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is police academy actually easy? Or is it difficult?

I've interacted with a couple of police officers before and each one has told me that the academy is easy. But I don't know if they were being sarcastic or completely serious. #police-officer #law-enforcement #police

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Scott’s Answer

I have ten years of experience teaching on three different police academy staffs (Washington State Basic Law Enforcement Academy, Seattle Police Academy, Washington Police Corps). I estimate that I have taught over four thousand recruits. Your question is one that cannot be answered. The reason I say that is because if you asked the top 25% of the class they may say the academy was "easy". Ask those that washed out and they would say the academy was "hard". Each of academy I taught at had it's own personality. The same recruit may have done very well at one but not at another one.

I could give you an educated guess about how you'd do at the police academy but I'd have to know the answer to many questions such as:
- The reputation of the police academy (college atmosphere, para-military, high physical demands, high academic demands, or both)
- Your level of preparation
- Your ability to operate under stress
- Your ability to multitask
- Your physical fitness level
- Your ability to get along with others
- Your study habits/academic ability
- Number of outside distractions while attending the academy

There are some common themes for recruits that wash out of the academy:
- Do not operate well under stress
- Poor ability to multitask
- Weak academically/poor study habits
- Too much black and white thinking. Police work is rarely black and white. You must be flexible and be able to operate in the grey.
- Poor physical conditioning

You'll do just fine at the academy if you have the tools, ability, and desire. I will be retiring soon with thirty-eight years of service. It's a great career and I wish you the best.
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Scott’s Answer

Police academies vary from organization to organization. Some of the more investigative agencies focus on more class work and less physical work. Some of the more paramilitary and state police agencies have both very difficult school work coupled with physically demanding training like boxing, mma, running, pull-ups, push-ups, etc. The durations range from a dozen weeks or so at the easiest of academies to almost six months for my old agency. At the latter academies you should be prepared to run 5 or more miles at a minimum of an 8 minute/mile pace and be prepared for a black eye and some bruises at a minimum during the combat training. The best academies also focus heavily on firearms proficiency. No matter where you go, prepare to most likely be pepper sprayed, CN/CS gassed, and/or tazed in addition to the rest. Realize that you want to be prepared for adversity and the only way you can do that is to experience adversity in a relatively controlled environment. Hope that helps.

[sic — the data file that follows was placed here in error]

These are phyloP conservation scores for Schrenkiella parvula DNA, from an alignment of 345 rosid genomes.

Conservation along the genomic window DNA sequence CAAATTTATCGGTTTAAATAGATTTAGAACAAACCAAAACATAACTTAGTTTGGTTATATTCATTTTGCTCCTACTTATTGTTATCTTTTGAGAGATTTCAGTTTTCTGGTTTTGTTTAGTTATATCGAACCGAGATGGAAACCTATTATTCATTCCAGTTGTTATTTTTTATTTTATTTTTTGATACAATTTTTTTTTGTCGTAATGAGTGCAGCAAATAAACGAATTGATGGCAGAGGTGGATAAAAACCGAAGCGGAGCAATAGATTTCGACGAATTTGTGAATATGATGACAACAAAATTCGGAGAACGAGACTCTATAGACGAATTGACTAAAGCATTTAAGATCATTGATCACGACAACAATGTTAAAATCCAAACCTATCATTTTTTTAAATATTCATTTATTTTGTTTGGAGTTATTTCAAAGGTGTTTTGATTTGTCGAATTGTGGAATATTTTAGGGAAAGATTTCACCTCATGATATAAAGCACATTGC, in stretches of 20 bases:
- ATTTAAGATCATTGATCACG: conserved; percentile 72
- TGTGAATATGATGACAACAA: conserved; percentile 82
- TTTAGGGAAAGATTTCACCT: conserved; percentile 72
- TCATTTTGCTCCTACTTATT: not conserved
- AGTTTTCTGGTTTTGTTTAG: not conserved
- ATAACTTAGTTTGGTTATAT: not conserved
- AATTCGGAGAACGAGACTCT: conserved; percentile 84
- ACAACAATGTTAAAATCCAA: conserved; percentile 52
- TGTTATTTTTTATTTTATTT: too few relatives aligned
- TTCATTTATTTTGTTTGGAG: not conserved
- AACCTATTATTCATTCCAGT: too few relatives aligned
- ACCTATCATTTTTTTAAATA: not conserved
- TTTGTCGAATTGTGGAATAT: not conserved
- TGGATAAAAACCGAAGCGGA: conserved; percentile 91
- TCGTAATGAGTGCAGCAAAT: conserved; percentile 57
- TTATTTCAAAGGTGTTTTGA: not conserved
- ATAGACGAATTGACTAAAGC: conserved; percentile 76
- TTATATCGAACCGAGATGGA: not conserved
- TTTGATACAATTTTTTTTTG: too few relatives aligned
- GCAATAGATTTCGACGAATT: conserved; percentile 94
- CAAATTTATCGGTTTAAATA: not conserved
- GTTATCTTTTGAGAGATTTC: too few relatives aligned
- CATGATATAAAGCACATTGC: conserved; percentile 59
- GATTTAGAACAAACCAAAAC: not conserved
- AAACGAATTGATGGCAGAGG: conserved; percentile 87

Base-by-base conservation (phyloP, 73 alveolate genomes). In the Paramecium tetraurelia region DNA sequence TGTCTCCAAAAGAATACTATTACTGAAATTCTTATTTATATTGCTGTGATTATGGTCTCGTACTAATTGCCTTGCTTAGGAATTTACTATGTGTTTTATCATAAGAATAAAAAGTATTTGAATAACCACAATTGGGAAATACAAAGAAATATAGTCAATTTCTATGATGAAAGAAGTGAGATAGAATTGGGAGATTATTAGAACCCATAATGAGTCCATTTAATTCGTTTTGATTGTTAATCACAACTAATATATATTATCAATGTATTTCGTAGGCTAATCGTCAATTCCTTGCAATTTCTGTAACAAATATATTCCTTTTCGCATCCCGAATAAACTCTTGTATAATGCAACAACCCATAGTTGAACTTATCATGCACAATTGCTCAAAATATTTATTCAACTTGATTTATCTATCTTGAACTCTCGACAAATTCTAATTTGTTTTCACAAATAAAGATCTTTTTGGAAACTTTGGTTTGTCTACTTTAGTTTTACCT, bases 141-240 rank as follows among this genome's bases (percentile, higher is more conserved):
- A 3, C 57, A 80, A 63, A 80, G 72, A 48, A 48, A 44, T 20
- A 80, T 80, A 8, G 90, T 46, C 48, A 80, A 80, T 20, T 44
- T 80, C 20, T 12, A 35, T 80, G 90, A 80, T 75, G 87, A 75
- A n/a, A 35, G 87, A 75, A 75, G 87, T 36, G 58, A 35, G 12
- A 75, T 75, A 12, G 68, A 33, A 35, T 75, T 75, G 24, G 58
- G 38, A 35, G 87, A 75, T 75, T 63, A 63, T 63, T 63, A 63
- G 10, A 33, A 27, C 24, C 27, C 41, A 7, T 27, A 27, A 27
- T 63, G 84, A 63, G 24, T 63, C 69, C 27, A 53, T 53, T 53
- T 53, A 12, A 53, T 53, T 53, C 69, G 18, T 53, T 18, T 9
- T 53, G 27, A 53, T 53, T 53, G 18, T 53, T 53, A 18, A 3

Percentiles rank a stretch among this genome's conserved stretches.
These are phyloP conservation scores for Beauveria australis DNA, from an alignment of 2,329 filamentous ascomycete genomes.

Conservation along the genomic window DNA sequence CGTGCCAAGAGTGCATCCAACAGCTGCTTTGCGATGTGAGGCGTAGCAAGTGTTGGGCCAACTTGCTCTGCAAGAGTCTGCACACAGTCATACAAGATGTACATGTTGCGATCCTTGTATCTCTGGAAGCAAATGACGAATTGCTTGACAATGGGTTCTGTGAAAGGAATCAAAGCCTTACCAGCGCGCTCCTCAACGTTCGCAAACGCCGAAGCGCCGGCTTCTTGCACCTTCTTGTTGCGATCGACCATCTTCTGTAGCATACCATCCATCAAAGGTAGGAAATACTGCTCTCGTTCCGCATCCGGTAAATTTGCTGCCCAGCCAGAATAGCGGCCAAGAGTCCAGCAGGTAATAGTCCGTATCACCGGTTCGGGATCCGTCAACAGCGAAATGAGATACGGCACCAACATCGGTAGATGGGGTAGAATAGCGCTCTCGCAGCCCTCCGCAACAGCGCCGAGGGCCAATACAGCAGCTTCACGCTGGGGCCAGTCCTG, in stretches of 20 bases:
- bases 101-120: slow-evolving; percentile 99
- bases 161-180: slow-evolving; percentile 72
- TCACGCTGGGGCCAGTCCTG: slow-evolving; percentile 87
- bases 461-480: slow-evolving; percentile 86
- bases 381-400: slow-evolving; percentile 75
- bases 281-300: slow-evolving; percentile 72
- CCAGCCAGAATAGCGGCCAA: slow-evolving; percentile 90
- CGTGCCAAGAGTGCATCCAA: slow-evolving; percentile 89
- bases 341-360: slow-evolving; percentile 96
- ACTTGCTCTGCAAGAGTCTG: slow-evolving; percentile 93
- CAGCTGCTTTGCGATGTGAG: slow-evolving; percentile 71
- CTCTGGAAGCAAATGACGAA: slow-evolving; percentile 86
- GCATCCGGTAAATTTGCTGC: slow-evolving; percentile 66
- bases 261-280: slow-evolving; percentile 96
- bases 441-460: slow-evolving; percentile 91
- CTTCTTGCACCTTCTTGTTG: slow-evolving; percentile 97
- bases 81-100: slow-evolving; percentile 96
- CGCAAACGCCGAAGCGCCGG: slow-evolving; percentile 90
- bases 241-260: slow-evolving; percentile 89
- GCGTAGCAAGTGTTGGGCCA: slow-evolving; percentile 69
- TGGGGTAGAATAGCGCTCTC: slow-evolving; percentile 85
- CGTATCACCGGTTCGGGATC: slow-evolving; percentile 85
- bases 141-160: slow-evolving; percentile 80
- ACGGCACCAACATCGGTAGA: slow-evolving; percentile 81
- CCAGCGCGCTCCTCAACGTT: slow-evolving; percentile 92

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James’s Answer

Easy or hard is based on a personal experience. As with any profession, if you apply yourself, the academy may be easier than if you didn't. It is the ground work for what you will learn in field training. See yourself as being successful with the goal of your loved one pinning on that new badge, that symbol of public trust.
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Harold’s Answer

The police academy can be difficult. I attended two academies in Connecticut. The municipal academy was two and one half months back in 1981. The Connecticut State police academy was six months long and was more like Marine Corps boot camp. The physical training can be difficult, if you are not prepared. The education can also be difficult, if you have not performed well in regular school.
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